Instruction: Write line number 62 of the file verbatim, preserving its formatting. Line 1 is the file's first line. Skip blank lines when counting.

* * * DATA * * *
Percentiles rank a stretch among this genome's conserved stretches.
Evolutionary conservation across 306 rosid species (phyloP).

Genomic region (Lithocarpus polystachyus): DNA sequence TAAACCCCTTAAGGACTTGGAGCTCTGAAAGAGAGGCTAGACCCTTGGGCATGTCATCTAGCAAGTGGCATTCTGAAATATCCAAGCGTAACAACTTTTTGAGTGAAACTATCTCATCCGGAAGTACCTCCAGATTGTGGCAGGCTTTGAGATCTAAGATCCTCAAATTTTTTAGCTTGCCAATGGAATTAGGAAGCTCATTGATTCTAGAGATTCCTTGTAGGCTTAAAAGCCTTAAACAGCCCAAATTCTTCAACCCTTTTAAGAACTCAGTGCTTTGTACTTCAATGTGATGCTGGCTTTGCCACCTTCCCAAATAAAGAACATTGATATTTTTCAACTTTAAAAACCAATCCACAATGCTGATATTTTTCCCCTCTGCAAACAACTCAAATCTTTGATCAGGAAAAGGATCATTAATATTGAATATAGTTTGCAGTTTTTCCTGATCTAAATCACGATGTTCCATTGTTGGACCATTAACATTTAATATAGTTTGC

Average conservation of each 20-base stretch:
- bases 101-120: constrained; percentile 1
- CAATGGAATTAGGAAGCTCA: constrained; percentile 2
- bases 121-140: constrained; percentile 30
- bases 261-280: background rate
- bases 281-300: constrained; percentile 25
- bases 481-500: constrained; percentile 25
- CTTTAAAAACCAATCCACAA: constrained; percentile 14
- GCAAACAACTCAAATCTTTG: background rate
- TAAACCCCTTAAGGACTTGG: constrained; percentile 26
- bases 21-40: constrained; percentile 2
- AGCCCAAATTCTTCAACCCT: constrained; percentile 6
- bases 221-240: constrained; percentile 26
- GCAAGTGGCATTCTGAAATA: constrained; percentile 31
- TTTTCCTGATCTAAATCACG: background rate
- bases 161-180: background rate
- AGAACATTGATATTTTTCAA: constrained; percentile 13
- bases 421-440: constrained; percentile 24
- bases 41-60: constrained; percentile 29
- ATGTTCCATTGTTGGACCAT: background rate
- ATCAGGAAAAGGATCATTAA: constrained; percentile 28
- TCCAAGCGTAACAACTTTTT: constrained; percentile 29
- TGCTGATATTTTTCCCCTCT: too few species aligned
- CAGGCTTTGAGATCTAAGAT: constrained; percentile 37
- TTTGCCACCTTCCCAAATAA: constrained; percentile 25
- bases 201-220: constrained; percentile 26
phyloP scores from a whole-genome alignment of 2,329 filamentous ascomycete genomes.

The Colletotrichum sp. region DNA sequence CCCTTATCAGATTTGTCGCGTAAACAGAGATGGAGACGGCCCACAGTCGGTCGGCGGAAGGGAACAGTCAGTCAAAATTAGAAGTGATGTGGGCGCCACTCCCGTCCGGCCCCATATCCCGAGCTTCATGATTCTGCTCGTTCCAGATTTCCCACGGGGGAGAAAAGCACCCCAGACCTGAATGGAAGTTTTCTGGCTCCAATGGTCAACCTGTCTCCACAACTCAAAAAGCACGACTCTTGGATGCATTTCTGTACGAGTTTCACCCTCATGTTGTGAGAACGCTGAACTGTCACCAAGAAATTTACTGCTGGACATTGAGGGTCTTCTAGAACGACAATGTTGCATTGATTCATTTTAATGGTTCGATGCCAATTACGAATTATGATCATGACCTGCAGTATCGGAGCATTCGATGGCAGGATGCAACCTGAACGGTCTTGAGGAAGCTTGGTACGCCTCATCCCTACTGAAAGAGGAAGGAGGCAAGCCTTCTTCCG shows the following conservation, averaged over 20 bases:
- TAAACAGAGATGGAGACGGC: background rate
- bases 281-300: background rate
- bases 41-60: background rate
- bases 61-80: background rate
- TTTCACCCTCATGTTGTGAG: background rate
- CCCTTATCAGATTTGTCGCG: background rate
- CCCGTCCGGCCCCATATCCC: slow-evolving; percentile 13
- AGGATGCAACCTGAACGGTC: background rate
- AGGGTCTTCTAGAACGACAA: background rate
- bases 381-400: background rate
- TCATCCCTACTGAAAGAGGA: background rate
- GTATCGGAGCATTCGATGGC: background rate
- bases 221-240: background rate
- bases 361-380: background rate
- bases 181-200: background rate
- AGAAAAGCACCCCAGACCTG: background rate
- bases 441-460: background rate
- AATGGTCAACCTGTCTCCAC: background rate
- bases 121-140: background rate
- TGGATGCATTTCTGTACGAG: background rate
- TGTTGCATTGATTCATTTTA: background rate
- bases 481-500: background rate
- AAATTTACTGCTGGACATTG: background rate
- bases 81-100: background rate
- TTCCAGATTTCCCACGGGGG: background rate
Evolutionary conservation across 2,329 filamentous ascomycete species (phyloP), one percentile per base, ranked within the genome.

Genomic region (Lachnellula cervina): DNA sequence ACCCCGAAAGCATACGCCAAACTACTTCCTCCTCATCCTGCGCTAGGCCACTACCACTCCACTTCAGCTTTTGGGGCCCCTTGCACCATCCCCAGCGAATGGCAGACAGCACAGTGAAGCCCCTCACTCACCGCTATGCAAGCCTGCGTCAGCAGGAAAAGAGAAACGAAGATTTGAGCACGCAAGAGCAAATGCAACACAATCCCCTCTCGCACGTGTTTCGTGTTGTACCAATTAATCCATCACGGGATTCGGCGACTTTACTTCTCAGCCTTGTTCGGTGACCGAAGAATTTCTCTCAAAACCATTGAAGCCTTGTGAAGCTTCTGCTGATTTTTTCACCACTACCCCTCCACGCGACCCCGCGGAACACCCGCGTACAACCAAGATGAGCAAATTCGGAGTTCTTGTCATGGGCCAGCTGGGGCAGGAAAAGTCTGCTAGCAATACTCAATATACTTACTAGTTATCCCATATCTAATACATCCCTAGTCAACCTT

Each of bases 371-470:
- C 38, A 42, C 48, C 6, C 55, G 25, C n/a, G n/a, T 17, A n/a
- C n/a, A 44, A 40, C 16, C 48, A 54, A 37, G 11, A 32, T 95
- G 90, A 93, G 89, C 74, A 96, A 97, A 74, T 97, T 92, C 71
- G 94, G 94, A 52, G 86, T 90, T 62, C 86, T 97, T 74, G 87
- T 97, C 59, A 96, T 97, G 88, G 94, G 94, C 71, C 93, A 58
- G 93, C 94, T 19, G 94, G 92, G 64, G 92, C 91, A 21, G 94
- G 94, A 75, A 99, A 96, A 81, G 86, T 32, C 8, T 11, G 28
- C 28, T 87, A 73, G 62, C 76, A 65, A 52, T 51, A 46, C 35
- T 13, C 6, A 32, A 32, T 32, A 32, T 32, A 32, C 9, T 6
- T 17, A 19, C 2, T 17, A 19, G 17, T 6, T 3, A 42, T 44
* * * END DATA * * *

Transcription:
- G 90, A 93, G 89, C 74, A 96, A 97, A 74, T 97, T 92, C 71